WSJ: It's the Economy Stupid?

Thursday, May 06, 2004 | 06:24 AM

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Surprising polling data from the WSJ: While its no surprise that Iraq polls negatively for the President -- 60% of respondents say events have "slipped out of U.S. control" -- it is the economic sentiment that may be perplexing to some:

"President Bush, already grappling with growing doubts about his Iraq policy, is facing a more surprising obstacle to re-election: voters' persistent worries about the economy.

Despite months of strong growth and recent good news on payroll jobs, six in 10 American voters say the economy is heading for trouble rather than prosperity, according to a new Wall Street Journal/NBC News poll. Moreover, the proportion of Americans who say the economy has improved in the past year has declined significantly since January, as has the proportion who believe it will improve in the next year.

With six in 10 voters also concluding that events in Iraq have slipped out of U.S. control, Mr. Bush's slim national lead in the presidential campaign depends, for now, largely on doubts about Democratic challenger John Kerry that the president is stoking in stump attacks and a barrage of negative television ads."

I certainly expected Iraq to be a huge negative for the incumbent. With the latest torture allegations, the situation has gone from bad to worse.

But its the economic data which is so intriguing. How gamed are the official releases coming from BLS? Between hedonic factors and seasonal adjustments, are official Washington numbers painting an artificially rosy picture? If so, they are not having the intended effects on the populace. Indeed, with mortgage delinquencies and credit card defaults at record heights, perhaps the consumer is less well off then many believe. If one is buried in Debt, their perspectives are perhaps less optimistic than incumbents like.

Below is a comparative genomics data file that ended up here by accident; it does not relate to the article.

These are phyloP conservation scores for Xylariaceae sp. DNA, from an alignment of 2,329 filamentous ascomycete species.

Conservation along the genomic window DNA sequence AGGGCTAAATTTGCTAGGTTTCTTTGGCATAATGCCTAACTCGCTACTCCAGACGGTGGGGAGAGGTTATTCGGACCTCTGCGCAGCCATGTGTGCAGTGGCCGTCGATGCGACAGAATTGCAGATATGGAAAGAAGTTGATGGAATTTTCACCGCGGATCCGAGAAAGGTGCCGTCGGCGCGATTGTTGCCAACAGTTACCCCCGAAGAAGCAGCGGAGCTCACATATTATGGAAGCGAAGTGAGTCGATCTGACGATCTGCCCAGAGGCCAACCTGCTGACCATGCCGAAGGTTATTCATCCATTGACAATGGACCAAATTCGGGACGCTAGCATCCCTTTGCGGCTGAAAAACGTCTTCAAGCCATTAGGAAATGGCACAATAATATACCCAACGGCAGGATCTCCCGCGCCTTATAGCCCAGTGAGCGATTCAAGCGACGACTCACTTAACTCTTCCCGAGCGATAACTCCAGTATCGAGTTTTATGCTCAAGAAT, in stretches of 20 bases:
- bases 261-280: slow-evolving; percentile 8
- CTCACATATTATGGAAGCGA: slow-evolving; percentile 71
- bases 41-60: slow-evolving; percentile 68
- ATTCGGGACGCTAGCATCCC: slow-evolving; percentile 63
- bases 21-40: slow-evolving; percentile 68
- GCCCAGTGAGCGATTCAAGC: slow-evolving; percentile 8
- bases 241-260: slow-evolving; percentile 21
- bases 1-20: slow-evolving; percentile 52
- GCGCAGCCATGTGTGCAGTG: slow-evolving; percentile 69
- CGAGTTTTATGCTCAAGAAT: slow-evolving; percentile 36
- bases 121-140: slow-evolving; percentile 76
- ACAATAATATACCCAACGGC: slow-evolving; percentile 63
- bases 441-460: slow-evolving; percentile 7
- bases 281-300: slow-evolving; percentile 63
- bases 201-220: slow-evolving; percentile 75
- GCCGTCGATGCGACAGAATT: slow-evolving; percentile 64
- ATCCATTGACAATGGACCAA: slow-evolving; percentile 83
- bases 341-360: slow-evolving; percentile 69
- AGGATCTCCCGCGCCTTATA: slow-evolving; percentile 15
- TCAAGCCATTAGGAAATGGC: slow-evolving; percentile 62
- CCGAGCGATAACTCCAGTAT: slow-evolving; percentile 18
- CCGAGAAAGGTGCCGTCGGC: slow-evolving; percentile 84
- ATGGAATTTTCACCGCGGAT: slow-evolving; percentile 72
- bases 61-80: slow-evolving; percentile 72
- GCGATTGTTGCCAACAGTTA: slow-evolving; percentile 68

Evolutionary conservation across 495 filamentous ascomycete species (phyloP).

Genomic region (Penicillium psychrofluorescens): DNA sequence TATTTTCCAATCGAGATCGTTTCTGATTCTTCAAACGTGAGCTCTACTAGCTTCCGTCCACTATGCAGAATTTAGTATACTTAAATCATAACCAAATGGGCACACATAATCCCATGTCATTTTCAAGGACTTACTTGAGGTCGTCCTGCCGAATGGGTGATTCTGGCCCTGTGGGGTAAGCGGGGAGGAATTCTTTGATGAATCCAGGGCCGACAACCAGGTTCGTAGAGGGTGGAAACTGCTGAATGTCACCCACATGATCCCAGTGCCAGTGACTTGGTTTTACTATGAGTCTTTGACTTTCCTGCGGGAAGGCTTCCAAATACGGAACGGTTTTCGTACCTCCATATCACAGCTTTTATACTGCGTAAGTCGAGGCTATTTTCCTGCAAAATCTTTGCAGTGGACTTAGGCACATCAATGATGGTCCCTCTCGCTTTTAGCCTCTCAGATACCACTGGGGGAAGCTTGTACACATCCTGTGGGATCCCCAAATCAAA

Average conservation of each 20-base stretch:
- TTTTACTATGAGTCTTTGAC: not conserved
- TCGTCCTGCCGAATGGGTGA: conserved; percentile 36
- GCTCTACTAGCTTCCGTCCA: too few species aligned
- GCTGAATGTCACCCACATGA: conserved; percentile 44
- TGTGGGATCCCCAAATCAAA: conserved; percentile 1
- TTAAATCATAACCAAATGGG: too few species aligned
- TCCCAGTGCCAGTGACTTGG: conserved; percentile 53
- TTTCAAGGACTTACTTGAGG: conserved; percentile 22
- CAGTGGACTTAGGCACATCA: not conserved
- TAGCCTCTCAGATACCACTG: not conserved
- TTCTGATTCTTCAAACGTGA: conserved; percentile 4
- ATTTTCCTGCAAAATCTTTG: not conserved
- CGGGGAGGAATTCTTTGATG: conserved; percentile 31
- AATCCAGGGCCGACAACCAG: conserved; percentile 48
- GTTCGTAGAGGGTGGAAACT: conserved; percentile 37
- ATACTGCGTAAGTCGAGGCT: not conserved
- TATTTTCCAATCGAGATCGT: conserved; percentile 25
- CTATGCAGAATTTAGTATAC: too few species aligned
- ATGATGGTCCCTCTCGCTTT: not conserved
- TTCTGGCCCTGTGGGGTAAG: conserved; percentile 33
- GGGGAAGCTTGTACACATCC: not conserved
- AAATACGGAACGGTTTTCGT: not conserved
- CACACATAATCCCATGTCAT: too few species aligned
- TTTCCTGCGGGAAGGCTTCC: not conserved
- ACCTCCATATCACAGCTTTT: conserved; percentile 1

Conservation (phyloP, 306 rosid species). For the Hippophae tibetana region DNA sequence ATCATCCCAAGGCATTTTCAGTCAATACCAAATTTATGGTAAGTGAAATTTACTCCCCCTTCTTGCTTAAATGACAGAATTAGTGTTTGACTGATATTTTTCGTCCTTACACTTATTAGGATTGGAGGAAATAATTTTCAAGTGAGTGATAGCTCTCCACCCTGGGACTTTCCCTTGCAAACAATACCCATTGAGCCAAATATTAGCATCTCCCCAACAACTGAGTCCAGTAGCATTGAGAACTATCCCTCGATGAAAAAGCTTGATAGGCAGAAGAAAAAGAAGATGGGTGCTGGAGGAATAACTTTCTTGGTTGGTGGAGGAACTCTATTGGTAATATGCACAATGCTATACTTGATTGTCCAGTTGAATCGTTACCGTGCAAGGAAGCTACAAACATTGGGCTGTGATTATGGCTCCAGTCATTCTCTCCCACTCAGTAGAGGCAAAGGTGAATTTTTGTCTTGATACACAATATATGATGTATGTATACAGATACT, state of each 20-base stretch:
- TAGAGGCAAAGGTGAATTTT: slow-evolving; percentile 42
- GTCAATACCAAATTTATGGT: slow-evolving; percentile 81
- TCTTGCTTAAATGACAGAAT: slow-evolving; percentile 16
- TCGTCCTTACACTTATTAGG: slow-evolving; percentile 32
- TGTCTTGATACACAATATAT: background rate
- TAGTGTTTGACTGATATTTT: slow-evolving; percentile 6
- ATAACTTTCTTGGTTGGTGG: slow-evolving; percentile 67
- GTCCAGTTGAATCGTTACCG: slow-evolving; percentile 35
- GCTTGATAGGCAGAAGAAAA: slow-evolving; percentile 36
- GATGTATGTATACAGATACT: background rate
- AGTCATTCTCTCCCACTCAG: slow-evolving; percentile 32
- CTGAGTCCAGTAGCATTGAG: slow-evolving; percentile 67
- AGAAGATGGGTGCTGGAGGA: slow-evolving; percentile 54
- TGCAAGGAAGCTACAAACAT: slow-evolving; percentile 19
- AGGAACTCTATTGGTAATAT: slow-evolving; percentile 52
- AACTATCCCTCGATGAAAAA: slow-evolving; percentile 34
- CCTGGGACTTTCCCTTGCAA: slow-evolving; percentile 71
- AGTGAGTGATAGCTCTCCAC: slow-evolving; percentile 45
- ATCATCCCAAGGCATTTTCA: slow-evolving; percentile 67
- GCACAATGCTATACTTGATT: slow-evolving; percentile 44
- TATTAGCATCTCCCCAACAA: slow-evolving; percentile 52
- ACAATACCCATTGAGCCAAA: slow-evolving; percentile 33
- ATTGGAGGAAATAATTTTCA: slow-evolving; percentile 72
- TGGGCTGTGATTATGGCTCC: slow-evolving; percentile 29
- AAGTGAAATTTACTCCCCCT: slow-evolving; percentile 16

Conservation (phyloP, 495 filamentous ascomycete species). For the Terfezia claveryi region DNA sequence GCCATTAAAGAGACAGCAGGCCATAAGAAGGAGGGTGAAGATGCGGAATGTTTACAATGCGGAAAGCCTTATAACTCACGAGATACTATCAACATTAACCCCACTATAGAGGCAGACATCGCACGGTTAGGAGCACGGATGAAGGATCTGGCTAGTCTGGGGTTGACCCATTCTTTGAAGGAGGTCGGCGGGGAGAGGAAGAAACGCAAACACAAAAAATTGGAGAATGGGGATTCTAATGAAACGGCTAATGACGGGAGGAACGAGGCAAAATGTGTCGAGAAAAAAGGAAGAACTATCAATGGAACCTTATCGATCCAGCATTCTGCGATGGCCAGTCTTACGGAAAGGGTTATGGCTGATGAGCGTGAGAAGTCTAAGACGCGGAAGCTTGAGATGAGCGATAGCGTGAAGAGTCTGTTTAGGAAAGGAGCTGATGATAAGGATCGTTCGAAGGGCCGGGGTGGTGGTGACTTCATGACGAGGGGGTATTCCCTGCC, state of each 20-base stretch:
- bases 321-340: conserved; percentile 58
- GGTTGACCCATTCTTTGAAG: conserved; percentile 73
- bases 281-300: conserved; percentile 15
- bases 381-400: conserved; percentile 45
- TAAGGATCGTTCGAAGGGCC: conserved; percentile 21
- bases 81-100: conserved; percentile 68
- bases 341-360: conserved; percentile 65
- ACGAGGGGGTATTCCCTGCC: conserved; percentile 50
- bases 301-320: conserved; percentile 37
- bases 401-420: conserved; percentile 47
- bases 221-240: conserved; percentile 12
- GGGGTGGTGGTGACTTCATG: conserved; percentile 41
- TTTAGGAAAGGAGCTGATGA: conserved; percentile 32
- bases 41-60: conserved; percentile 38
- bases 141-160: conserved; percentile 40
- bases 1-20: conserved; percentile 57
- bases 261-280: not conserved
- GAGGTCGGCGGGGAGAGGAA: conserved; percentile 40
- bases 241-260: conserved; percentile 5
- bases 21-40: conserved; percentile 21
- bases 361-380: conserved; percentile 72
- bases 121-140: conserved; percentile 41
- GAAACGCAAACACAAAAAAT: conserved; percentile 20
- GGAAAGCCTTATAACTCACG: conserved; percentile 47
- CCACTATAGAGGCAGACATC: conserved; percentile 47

"Indeed, poll results reflect a mood closer to the unsuccessful 1992 re-election campaign of the current president's father than to prevailing sentiment during Bill Clinton's successful bid for a second term in 1996. Only 42% say they are better off than four years ago, compared with 33% who say they are worse off and 23% reporting "about the same." Pluralities of political independents, swing voters and senior citizens say they have become worse off under Mr. Bush.

"Voters see neither peace nor prosperity on the horizon," say Messrs. Hart and Teeter in a memo summarizing the results."

Fascinating stuff from the always thought provoking John Harwood.


P1-AB484_Poll05052004221245



Source:
Despite Recovery, Bush Is Facing Doubts on Economy, Poll Finds
John Harwood
Wall Street Journal, May 6, 2004; Page A1
http://online.wsj.com/article/0,,SB108380597660303603,00.html

Thursday, May 06, 2004 | 06:24 AM | Permalink | Comments (1) | TrackBack (1)
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Surprising polling data from the WSJ: While its no surprise that Iraq polls negatively for the President -- 60% of respondents say events have "slipped out of U.S. control" -- it is the economic sentiment that may be perplexing to... [Read More]

Tracked on May 6, 2004 2:11:07 PM

Comments

I doubt the BLS games its numbers. What's more likely to me is that folks don't vote the headline unemployment rate.

Compare the broadest alternate rate versus the headline rate:
U-6 headline
Mar99 7.6 4.2
Mar00 7.1 4.0
Mar01 7.3 4.3
Mar02 9.4 5.7
Mar03 10.0 5.8
Mar04 9.9 5.7

The headline number tacked on barely 1.5%, while the broad measure added an entire percentage point more, and is even worse now than during the initial downswing a couple years back. That's one number that needs to improve between earlier this year and, say, September for GWB to gain traction among voters on the economy. Another might be an income measure that isn't simply averaged across all earners.

That broad rate, fwiw, is the BLS's measure of, "[t]otal unemployed, plus all marginally attached workers, plus total employed part time for economic reasons, as a percent of the civilian labor force plus all marginally attached workers."

Posted by: wcw | May 6, 2004 12:36:23 PM

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